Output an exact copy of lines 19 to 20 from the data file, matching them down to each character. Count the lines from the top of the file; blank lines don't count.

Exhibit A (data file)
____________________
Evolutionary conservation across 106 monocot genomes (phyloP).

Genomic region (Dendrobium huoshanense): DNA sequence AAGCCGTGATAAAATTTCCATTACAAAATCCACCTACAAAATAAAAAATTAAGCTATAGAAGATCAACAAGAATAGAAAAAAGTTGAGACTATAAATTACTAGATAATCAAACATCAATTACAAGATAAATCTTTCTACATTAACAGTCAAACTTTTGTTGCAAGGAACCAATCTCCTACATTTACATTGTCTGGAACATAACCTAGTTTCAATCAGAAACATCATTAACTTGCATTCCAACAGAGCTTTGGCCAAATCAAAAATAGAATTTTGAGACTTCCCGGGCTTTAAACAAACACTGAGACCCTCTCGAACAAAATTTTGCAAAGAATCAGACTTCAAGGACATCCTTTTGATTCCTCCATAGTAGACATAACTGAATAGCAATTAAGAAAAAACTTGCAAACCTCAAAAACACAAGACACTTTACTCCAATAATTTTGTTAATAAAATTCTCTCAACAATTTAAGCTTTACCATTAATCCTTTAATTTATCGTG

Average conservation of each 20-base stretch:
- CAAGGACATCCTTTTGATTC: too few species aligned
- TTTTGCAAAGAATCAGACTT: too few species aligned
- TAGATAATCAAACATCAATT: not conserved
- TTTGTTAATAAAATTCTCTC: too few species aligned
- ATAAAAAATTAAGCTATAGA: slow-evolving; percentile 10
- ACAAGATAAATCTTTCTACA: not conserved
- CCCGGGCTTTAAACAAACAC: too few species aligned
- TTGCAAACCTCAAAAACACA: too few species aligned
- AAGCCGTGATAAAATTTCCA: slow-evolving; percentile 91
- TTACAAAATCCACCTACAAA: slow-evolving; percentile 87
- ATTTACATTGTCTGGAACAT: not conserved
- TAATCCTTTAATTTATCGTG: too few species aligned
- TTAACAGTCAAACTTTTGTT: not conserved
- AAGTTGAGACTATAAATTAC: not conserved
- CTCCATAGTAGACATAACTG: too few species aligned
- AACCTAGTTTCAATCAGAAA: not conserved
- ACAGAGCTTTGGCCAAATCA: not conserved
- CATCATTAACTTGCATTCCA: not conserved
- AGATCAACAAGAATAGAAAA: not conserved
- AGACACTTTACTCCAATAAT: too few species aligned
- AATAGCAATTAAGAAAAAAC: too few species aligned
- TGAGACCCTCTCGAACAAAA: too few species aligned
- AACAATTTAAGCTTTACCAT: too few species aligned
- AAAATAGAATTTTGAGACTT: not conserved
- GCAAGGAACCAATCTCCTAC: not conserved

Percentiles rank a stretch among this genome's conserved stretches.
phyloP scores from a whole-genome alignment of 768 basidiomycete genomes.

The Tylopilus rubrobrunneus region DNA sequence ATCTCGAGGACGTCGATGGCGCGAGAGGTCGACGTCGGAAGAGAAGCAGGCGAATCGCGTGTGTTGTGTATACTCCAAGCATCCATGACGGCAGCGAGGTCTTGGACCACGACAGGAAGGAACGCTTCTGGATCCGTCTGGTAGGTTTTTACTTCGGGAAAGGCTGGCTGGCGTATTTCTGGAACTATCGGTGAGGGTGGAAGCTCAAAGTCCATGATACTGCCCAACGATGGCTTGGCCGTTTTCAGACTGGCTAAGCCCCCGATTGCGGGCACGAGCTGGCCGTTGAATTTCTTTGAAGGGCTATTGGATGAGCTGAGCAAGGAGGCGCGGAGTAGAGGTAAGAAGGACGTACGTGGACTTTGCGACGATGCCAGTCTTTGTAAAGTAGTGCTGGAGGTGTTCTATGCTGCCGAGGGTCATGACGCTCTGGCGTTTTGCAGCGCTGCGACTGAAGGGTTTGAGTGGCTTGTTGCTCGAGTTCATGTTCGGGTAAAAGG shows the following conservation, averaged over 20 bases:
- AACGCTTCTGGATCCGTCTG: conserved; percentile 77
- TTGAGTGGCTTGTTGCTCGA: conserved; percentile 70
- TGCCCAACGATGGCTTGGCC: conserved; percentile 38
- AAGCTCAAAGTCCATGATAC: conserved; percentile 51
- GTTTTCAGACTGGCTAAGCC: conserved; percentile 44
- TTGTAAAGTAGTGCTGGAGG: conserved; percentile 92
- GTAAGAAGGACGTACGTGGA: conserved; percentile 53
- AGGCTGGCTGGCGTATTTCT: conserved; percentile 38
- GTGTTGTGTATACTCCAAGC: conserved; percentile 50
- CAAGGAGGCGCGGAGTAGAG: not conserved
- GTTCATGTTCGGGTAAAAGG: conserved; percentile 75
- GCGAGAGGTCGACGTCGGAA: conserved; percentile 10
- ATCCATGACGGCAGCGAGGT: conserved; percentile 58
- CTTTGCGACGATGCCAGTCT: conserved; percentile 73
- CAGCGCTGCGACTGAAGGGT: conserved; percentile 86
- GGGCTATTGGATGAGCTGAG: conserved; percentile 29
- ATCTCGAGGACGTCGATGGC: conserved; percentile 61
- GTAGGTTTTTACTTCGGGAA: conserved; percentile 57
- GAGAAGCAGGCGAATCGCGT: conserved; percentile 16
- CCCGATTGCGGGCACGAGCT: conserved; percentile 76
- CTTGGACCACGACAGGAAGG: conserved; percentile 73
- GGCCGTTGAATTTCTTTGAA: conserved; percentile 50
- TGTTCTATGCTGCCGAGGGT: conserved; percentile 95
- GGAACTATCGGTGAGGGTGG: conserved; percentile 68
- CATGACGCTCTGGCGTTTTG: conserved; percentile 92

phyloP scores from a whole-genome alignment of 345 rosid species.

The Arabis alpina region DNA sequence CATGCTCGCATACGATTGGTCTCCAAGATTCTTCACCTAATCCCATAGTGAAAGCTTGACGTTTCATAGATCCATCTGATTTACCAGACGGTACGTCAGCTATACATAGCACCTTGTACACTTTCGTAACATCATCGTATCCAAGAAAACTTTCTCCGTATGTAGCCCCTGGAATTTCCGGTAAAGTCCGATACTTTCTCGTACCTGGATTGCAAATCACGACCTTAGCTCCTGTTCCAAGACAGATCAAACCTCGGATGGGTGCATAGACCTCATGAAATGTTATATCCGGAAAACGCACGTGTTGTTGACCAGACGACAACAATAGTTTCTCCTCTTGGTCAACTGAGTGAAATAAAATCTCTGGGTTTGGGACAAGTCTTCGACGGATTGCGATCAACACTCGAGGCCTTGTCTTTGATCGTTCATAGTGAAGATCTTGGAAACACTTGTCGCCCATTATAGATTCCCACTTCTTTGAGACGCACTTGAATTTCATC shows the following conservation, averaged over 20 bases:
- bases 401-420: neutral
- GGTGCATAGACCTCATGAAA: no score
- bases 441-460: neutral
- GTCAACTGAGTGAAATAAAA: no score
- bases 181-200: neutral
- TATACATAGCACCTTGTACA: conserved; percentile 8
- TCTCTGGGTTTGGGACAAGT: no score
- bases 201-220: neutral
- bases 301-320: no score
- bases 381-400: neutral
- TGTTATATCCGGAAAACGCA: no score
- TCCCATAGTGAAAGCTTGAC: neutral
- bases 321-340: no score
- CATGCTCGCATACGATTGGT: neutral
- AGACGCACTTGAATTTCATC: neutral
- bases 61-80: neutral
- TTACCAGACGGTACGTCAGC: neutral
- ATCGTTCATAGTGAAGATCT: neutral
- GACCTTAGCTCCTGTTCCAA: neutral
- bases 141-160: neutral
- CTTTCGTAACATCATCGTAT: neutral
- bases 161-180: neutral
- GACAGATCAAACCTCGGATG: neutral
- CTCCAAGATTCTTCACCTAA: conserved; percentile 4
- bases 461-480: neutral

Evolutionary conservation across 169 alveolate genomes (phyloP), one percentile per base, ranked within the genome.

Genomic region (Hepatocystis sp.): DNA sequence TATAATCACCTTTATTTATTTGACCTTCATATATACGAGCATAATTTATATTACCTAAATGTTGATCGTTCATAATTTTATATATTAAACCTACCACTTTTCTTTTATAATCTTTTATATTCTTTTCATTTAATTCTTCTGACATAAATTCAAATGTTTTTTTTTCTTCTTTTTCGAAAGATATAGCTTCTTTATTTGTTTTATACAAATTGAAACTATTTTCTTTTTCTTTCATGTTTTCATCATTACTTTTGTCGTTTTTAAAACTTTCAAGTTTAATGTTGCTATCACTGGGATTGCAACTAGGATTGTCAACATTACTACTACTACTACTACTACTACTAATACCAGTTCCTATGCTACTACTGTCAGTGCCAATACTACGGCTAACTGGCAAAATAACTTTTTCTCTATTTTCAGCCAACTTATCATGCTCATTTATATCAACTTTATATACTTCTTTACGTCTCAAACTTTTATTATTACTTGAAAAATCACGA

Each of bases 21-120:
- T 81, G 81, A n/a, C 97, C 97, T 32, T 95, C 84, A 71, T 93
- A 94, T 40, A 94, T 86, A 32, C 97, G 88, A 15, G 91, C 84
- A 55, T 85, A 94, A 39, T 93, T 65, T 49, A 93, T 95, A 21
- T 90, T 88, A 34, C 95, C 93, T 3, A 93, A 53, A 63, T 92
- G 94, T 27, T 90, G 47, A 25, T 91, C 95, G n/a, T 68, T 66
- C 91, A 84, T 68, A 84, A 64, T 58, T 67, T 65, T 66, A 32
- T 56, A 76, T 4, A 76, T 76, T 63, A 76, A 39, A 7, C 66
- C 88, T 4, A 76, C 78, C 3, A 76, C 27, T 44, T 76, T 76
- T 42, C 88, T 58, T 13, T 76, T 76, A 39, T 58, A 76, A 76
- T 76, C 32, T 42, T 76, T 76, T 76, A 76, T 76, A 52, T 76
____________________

- AACCTAGTTTCAATCAGAAA: not conserved
- ACAGAGCTTTGGCCAAATCA: not conserved